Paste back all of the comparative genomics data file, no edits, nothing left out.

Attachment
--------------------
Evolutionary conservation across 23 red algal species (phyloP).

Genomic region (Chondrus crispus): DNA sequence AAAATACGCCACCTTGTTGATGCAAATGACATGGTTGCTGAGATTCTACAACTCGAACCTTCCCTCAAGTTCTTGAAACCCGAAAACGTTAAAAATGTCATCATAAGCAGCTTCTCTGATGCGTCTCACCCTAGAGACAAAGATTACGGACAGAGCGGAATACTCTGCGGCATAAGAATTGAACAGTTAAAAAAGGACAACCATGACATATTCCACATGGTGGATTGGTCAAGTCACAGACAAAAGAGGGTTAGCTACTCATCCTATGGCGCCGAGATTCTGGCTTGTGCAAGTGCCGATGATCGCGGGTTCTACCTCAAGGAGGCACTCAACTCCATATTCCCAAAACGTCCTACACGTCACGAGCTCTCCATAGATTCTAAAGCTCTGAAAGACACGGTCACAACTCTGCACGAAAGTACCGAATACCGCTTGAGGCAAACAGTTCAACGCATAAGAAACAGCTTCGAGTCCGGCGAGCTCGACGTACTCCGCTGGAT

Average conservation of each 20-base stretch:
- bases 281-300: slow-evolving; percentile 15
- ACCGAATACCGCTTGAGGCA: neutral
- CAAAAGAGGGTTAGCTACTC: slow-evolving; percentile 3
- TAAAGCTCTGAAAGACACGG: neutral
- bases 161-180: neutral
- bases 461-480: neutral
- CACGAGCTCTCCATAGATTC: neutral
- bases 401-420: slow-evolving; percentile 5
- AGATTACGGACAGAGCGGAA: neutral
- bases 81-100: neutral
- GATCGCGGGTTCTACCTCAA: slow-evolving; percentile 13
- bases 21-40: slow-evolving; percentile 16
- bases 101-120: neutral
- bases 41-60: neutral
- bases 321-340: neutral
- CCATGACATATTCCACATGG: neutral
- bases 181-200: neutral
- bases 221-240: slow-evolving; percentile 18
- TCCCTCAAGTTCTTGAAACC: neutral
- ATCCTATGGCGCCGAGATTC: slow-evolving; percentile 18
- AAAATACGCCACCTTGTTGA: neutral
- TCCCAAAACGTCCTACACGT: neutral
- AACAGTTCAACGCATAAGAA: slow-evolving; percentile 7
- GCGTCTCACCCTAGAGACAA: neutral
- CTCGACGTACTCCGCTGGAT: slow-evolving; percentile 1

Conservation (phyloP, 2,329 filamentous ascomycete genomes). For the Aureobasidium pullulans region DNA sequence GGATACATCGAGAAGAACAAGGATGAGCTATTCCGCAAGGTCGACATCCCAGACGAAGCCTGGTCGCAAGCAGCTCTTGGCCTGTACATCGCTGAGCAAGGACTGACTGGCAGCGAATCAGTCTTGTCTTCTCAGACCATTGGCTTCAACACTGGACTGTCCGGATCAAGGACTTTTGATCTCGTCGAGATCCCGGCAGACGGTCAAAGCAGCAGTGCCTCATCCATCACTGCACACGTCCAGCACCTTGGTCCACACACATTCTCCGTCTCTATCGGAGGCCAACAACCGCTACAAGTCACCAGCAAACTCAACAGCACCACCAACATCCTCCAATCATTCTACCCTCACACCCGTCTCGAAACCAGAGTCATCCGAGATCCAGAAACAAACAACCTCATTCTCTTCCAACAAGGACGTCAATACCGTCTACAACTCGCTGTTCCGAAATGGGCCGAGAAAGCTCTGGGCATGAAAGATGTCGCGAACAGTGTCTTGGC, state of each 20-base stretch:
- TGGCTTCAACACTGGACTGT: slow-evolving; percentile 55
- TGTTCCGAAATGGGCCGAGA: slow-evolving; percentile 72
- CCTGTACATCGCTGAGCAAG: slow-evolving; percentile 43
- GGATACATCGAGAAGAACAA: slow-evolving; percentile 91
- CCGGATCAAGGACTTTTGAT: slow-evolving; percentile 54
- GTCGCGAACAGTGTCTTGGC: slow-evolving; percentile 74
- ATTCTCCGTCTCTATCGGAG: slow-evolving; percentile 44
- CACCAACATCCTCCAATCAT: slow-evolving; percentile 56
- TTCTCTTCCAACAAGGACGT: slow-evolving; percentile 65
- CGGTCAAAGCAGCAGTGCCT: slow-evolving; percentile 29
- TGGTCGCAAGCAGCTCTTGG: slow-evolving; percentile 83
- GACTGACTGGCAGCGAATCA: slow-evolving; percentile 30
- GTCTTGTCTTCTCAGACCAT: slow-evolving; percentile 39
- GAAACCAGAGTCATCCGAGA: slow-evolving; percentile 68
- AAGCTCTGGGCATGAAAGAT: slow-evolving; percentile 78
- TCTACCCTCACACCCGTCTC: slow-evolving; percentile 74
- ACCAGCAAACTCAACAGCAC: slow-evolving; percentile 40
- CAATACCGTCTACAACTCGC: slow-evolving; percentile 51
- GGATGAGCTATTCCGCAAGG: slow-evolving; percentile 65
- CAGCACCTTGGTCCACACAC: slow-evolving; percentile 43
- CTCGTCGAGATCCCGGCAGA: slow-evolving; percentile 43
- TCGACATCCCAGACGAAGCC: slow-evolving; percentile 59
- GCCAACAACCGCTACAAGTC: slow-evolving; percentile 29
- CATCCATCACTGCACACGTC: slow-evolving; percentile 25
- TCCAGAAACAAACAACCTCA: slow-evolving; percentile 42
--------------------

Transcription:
Evolutionary conservation across 23 red algal species (phyloP).

Genomic region (Chondrus crispus): DNA sequence AAAATACGCCACCTTGTTGATGCAAATGACATGGTTGCTGAGATTCTACAACTCGAACCTTCCCTCAAGTTCTTGAAACCCGAAAACGTTAAAAATGTCATCATAAGCAGCTTCTCTGATGCGTCTCACCCTAGAGACAAAGATTACGGACAGAGCGGAATACTCTGCGGCATAAGAATTGAACAGTTAAAAAAGGACAACCATGACATATTCCACATGGTGGATTGGTCAAGTCACAGACAAAAGAGGGTTAGCTACTCATCCTATGGCGCCGAGATTCTGGCTTGTGCAAGTGCCGATGATCGCGGGTTCTACCTCAAGGAGGCACTCAACTCCATATTCCCAAAACGTCCTACACGTCACGAGCTCTCCATAGATTCTAAAGCTCTGAAAGACACGGTCACAACTCTGCACGAAAGTACCGAATACCGCTTGAGGCAAACAGTTCAACGCATAAGAAACAGCTTCGAGTCCGGCGAGCTCGACGTACTCCGCTGGAT

Average conservation of each 20-base stretch:
- bases 281-300: slow-evolving; percentile 15
- ACCGAATACCGCTTGAGGCA: neutral
- CAAAAGAGGGTTAGCTACTC: slow-evolving; percentile 3
- TAAAGCTCTGAAAGACACGG: neutral
- bases 161-180: neutral
- bases 461-480: neutral
- CACGAGCTCTCCATAGATTC: neutral
- bases 401-420: slow-evolving; percentile 5
- AGATTACGGACAGAGCGGAA: neutral
- bases 81-100: neutral
- GATCGCGGGTTCTACCTCAA: slow-evolving; percentile 13
- bases 21-40: slow-evolving; percentile 16
- bases 101-120: neutral
- bases 41-60: neutral
- bases 321-340: neutral
- CCATGACATATTCCACATGG: neutral
- bases 181-200: neutral
- bases 221-240: slow-evolving; percentile 18
- TCCCTCAAGTTCTTGAAACC: neutral
- ATCCTATGGCGCCGAGATTC: slow-evolving; percentile 18
- AAAATACGCCACCTTGTTGA: neutral
- TCCCAAAACGTCCTACACGT: neutral
- AACAGTTCAACGCATAAGAA: slow-evolving; percentile 7
- GCGTCTCACCCTAGAGACAA: neutral
- CTCGACGTACTCCGCTGGAT: slow-evolving; percentile 1

Conservation (phyloP, 2,329 filamentous ascomycete genomes). For the Aureobasidium pullulans region DNA sequence GGATACATCGAGAAGAACAAGGATGAGCTATTCCGCAAGGTCGACATCCCAGACGAAGCCTGGTCGCAAGCAGCTCTTGGCCTGTACATCGCTGAGCAAGGACTGACTGGCAGCGAATCAGTCTTGTCTTCTCAGACCATTGGCTTCAACACTGGACTGTCCGGATCAAGGACTTTTGATCTCGTCGAGATCCCGGCAGACGGTCAAAGCAGCAGTGCCTCATCCATCACTGCACACGTCCAGCACCTTGGTCCACACACATTCTCCGTCTCTATCGGAGGCCAACAACCGCTACAAGTCACCAGCAAACTCAACAGCACCACCAACATCCTCCAATCATTCTACCCTCACACCCGTCTCGAAACCAGAGTCATCCGAGATCCAGAAACAAACAACCTCATTCTCTTCCAACAAGGACGTCAATACCGTCTACAACTCGCTGTTCCGAAATGGGCCGAGAAAGCTCTGGGCATGAAAGATGTCGCGAACAGTGTCTTGGC, state of each 20-base stretch:
- TGGCTTCAACACTGGACTGT: slow-evolving; percentile 55
- TGTTCCGAAATGGGCCGAGA: slow-evolving; percentile 72
- CCTGTACATCGCTGAGCAAG: slow-evolving; percentile 43
- GGATACATCGAGAAGAACAA: slow-evolving; percentile 91
- CCGGATCAAGGACTTTTGAT: slow-evolving; percentile 54
- GTCGCGAACAGTGTCTTGGC: slow-evolving; percentile 74
- ATTCTCCGTCTCTATCGGAG: slow-evolving; percentile 44
- CACCAACATCCTCCAATCAT: slow-evolving; percentile 56
- TTCTCTTCCAACAAGGACGT: slow-evolving; percentile 65
- CGGTCAAAGCAGCAGTGCCT: slow-evolving; percentile 29
- TGGTCGCAAGCAGCTCTTGG: slow-evolving; percentile 83
- GACTGACTGGCAGCGAATCA: slow-evolving; percentile 30
- GTCTTGTCTTCTCAGACCAT: slow-evolving; percentile 39
- GAAACCAGAGTCATCCGAGA: slow-evolving; percentile 68
- AAGCTCTGGGCATGAAAGAT: slow-evolving; percentile 78
- TCTACCCTCACACCCGTCTC: slow-evolving; percentile 74
- ACCAGCAAACTCAACAGCAC: slow-evolving; percentile 40
- CAATACCGTCTACAACTCGC: slow-evolving; percentile 51
- GGATGAGCTATTCCGCAAGG: slow-evolving; percentile 65
- CAGCACCTTGGTCCACACAC: slow-evolving; percentile 43
- CTCGTCGAGATCCCGGCAGA: slow-evolving; percentile 43
- TCGACATCCCAGACGAAGCC: slow-evolving; percentile 59
- GCCAACAACCGCTACAAGTC: slow-evolving; percentile 29
- CATCCATCACTGCACACGTC: slow-evolving; percentile 25
- TCCAGAAACAAACAACCTCA: slow-evolving; percentile 42